It's nothing short of awe-inspiring to realize that Bill Traylor, who died in 1949 at the age of 95, was born in enslavement and, during the course of his life, made use of the materials around him to establish himself as an important American artist.
Traylor mostly worked as a share cropper but he also drew, developing a unique style that influenced many of the artists who would follow in his wake -- even, in my estimation, the now-venerated Jean-Michel Basquiat.
A white artist names Charles Shannon "discovered' Traylor in 1939 when he saw him creating his art on a Montgomery, Ala. street, often drawing on pieces of cardboard.
But recognition for Traylor occurred mostly after he passed away, and in 2018, the Smithsonian honored Traylor with a major retrospective.
Director Jeffrey Wolf introduces us to Traylor's deceptively simple style, to the interpretive flashes that distinguish his work and to its historical importance as one man's chronicle of life in the Jim Crow South.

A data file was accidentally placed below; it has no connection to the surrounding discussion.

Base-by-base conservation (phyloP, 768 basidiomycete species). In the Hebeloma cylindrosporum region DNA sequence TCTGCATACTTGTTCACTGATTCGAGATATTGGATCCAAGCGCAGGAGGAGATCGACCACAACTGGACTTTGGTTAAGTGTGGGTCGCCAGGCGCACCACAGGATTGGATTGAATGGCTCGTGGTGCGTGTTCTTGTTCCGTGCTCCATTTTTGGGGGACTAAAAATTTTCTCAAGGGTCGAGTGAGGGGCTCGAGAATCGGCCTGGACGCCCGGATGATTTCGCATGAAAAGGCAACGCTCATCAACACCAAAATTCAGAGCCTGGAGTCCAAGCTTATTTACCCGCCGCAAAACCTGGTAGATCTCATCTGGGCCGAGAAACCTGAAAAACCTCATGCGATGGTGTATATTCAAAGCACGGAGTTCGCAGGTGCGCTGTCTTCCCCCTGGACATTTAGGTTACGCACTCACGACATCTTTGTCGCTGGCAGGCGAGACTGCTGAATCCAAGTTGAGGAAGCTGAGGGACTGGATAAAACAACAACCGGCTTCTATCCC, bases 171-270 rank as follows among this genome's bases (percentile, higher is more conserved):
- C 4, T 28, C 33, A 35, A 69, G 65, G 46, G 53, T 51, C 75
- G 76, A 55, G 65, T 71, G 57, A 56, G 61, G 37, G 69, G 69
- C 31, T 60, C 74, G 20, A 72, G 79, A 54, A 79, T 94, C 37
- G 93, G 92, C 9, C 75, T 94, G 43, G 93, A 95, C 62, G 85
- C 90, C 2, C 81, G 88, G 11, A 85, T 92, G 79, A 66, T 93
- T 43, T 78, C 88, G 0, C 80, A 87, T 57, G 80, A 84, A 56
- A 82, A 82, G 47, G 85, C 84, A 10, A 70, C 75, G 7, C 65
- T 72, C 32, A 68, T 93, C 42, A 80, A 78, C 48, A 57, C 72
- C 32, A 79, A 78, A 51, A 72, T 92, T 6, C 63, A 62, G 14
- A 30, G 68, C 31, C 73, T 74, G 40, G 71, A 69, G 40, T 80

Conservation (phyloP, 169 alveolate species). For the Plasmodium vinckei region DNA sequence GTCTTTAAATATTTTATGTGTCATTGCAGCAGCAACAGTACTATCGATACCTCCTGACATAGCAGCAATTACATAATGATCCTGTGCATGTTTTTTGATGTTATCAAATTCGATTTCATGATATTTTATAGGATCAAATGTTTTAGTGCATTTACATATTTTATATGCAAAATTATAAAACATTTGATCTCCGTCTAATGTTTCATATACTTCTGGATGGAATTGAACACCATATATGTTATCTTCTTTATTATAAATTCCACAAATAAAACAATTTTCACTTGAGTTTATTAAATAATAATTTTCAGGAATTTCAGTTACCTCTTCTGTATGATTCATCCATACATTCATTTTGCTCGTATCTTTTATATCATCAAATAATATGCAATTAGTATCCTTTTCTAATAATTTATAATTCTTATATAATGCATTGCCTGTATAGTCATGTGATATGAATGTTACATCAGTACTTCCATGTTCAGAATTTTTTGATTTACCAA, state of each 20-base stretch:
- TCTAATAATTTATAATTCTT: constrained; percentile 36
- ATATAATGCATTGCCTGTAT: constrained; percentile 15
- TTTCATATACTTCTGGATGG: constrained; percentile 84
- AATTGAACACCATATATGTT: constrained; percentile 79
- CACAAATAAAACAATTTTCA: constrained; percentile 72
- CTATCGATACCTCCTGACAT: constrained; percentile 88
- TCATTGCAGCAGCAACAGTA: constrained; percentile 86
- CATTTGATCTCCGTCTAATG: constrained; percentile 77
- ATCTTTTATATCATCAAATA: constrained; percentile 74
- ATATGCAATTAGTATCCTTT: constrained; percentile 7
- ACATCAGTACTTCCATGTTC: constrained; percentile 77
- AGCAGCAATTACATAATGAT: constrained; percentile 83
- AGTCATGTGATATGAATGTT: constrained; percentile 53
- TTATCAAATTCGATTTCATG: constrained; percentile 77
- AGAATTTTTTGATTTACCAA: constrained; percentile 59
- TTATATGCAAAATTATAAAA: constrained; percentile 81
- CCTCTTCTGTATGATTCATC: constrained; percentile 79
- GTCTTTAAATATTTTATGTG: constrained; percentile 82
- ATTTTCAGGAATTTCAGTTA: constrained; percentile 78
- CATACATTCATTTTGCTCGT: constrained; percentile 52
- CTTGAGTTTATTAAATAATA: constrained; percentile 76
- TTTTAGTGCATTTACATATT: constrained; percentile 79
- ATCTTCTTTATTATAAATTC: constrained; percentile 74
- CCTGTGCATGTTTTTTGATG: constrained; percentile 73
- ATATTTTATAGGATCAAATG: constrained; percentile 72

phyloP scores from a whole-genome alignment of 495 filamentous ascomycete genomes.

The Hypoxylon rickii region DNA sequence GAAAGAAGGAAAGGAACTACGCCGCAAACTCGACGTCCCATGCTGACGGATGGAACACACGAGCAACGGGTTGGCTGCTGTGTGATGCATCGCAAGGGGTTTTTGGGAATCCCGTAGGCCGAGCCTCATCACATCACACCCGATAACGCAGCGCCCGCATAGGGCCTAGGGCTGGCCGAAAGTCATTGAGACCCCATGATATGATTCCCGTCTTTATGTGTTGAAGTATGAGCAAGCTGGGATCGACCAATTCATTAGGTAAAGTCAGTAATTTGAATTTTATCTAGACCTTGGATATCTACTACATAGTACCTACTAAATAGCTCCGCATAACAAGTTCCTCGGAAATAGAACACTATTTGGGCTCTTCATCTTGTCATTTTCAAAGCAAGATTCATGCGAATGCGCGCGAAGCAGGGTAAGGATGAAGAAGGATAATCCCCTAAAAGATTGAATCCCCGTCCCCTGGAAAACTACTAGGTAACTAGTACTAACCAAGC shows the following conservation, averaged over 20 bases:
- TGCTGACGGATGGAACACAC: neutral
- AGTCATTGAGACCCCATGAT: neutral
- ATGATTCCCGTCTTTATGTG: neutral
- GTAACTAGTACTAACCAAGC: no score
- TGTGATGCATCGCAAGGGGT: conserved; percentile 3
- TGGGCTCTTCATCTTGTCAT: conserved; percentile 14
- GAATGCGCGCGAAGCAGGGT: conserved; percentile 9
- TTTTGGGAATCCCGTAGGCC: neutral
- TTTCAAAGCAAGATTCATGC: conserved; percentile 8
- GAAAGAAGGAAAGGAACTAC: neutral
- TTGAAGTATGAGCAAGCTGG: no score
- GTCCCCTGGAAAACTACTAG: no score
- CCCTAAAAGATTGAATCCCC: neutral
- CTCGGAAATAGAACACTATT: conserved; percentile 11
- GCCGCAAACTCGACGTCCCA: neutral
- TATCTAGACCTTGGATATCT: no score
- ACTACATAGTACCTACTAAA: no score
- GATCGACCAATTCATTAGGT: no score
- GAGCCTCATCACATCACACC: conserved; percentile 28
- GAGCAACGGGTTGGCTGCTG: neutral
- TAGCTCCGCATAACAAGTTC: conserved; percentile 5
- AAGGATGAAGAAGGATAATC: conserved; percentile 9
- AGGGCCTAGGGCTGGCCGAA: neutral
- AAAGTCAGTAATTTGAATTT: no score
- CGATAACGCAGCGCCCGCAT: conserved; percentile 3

Interviews abound -- talks with Traylor's grandchildren among them. But Wolf also allows Traylor's work to speak for itself.
Writing in The New Yorker in 2018, Peter Schjedahal offered this appraisal: "Traylor's style has about it both something very old, like prehistoric cave paintings, and something spanking new. Songlike rhythms, evoking the time's jazz and blues, and a feel for scale, in how forms relate to the space that contains them, give the majestic presence to even the smallest of images. Taylor's pictures stamp themselves on your eye and mind."
Wolf's documentary allows that stamping to continue, doing justice to both Traylor's life and his art, which --at least at some junctures -- became indistinguishable.